About the event

The workshop, "A Dialogue on Campus Dialogues", was inspired by the surge in campus protests and controversies nationwide and the efforts to address them through dialogic interventions. Our goal was to bring various constituencies together in a productive, apolitical, working-group atmosphere to discuss how to encourage more meaningful dialogue on campus and off. The hope is that people would leave the workshop knowing a bit more about each other’s overlapping missions and interests.

The day’s conversation built outward from the most intimate UConn community setting, the classroom, to finish with consideration of broader demographics and social dynamics. The day was organized around four sessions, loosely described as follows (frames; potential topics to discuss; times):

  • Session 1. “Contention in the Classroom”: Trigger Warnings, Divisive Dialogue; 10:30am - 12pm
  • Session 2. “Political Campus”: Student Activism, Outreach, Self–Segregation and Racism, Campus Community; 1pm - 2:30pm
  • Session 3. “Community”: Campus as Microcosm, Campus as Ideal, Campus + Community. 3pm - 4:30pm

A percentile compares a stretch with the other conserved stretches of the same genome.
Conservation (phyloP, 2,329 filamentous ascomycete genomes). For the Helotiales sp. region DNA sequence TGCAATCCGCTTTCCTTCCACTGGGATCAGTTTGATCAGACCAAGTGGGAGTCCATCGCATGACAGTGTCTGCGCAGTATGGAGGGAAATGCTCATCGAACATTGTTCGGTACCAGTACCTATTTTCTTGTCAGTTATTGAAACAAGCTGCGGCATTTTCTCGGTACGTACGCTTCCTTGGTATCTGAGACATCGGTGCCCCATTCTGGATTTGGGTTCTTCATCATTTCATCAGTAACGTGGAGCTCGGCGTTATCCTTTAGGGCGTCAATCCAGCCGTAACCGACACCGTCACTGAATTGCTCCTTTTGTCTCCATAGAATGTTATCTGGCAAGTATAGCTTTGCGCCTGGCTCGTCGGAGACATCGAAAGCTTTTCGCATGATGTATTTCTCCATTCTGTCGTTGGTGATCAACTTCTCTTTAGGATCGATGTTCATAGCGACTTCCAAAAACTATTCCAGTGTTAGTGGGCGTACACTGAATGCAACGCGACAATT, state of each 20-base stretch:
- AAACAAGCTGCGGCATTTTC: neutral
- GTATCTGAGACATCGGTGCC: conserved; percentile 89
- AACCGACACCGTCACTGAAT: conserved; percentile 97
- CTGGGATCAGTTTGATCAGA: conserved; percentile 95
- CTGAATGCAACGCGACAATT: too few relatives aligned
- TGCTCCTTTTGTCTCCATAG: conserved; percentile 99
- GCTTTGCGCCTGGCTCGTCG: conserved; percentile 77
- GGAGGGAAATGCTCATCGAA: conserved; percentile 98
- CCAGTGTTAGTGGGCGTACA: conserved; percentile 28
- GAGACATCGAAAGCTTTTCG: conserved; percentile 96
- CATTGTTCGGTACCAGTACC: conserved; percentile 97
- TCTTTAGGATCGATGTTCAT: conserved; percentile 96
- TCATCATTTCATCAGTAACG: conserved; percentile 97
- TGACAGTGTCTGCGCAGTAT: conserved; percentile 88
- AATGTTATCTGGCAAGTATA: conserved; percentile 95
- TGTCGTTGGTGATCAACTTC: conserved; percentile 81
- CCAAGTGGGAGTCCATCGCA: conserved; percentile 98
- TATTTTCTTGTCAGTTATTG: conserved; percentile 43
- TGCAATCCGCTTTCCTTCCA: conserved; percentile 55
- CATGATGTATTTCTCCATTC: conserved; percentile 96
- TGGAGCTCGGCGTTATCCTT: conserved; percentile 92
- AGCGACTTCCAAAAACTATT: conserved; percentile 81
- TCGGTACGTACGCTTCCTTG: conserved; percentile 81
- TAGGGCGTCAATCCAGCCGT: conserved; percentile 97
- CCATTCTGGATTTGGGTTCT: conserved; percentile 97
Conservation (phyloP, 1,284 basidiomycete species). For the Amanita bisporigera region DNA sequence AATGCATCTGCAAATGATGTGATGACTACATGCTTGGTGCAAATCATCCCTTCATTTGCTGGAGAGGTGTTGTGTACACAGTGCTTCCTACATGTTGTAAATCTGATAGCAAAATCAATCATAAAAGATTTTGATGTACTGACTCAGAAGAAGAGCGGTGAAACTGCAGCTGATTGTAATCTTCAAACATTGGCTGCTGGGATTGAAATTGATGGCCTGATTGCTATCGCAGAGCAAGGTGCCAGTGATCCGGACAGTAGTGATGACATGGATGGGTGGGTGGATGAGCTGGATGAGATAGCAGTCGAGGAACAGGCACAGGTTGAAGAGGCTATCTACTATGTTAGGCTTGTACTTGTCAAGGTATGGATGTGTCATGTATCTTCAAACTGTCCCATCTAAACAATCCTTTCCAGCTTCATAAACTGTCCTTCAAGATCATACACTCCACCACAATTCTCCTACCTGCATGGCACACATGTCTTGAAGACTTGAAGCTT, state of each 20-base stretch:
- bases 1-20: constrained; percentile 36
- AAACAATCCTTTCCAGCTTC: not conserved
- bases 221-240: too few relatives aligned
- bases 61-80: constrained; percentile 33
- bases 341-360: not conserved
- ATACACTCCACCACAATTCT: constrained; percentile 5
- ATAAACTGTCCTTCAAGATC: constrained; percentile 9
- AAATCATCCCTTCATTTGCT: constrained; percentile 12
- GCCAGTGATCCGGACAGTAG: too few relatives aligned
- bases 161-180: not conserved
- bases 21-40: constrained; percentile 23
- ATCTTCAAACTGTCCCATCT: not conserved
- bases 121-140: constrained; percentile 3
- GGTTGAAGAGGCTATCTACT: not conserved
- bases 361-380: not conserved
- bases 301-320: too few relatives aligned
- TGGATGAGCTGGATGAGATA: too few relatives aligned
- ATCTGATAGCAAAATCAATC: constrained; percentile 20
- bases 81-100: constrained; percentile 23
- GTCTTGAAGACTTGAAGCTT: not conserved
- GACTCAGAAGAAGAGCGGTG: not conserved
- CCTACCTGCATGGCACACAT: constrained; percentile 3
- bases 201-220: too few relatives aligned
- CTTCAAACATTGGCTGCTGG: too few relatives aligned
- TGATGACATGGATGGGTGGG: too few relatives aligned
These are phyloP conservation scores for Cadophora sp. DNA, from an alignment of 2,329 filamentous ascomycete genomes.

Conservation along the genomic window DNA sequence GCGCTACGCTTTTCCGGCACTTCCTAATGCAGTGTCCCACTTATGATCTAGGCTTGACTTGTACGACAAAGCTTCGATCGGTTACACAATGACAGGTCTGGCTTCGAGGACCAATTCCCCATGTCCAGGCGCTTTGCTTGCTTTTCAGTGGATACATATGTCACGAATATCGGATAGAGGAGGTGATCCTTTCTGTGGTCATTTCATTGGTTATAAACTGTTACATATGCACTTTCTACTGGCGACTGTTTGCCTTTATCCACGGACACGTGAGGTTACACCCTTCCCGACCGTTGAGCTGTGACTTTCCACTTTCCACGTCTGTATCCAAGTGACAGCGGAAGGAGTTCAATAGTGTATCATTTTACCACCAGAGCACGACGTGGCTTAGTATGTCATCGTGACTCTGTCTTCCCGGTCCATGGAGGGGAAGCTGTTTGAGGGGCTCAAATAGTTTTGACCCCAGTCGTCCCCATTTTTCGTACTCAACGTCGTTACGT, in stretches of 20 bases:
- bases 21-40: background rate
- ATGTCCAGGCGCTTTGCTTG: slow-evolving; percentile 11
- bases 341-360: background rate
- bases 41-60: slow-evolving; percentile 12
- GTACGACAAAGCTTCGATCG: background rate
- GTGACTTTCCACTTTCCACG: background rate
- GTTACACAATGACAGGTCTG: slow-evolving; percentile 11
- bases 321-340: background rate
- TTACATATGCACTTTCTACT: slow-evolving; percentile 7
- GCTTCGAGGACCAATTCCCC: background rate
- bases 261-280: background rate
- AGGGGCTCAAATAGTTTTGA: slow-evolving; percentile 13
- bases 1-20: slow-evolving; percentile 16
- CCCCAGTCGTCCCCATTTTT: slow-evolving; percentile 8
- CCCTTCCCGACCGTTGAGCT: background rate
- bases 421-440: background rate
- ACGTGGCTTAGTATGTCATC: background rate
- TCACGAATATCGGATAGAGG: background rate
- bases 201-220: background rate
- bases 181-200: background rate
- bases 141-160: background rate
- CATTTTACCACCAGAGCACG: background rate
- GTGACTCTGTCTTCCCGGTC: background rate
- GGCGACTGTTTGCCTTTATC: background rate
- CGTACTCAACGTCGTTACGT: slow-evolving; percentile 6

• Session 4. "Wrap Up and Steps Forward." 4:45pm - 5:45pm

(You can find the full schedule and questions that guided our discussions for each session below).
This small workshop included students (undergrad and grad), faculty, staff, administrators, and practitioners (representing Everyday Democracy, the Public Conversation Project and the Kettering Foundation). The Dialogue on Campus Dialogues brought together many constituencies within the University community, as well as outside partners, and we are hopeful that in some small way, this working group strengthens UConn as a place in which divisive issues of the day can be addressed robustly and respectfully.

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